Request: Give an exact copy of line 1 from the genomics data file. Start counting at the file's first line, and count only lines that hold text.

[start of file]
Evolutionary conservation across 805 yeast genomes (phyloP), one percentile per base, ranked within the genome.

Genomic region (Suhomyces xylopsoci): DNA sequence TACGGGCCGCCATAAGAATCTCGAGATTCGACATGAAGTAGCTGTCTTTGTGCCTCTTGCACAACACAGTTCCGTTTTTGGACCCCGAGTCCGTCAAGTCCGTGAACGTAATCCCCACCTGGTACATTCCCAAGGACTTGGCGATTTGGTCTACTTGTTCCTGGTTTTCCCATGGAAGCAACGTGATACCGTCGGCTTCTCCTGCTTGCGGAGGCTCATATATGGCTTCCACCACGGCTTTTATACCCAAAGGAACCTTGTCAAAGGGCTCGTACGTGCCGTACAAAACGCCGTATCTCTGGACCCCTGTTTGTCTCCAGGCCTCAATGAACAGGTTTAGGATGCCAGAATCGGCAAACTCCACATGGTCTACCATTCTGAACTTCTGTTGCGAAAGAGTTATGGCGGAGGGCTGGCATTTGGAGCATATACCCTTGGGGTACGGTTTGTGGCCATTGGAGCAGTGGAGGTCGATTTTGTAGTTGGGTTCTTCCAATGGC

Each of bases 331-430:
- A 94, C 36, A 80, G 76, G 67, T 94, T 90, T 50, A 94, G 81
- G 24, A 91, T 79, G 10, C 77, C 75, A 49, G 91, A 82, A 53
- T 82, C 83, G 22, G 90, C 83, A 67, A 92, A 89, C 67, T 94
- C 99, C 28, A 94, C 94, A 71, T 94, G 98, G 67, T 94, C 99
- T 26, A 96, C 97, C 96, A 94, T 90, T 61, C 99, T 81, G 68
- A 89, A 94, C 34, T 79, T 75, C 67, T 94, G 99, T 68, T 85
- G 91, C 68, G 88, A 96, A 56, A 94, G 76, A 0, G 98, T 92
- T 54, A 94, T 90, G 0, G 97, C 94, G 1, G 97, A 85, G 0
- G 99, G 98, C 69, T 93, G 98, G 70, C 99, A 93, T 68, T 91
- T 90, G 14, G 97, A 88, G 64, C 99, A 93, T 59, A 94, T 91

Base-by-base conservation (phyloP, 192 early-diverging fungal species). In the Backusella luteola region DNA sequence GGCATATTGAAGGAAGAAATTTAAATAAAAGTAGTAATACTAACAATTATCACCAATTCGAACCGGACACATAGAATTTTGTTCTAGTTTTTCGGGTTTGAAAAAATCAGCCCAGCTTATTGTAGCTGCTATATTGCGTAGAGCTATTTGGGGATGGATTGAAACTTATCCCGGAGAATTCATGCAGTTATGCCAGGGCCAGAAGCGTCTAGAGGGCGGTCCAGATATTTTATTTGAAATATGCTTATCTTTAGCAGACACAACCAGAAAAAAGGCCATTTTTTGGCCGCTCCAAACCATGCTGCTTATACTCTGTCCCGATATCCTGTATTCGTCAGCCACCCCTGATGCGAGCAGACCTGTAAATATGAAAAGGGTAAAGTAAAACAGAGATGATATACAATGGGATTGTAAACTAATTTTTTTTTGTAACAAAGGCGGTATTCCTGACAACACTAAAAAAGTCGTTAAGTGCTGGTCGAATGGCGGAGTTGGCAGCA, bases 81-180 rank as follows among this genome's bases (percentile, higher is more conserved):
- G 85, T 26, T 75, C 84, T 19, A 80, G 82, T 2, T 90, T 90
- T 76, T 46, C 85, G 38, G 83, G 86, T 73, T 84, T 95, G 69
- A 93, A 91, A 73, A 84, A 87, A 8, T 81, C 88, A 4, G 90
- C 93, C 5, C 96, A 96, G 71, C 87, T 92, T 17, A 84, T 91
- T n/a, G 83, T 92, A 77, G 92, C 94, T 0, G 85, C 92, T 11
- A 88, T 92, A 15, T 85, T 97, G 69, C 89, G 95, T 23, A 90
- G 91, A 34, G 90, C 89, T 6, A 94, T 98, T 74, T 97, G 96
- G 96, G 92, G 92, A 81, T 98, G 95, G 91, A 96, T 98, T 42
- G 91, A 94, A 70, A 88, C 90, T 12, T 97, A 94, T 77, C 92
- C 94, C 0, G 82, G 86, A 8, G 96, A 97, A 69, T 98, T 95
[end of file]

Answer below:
Evolutionary conservation across 805 yeast genomes (phyloP), one percentile per base, ranked within the genome.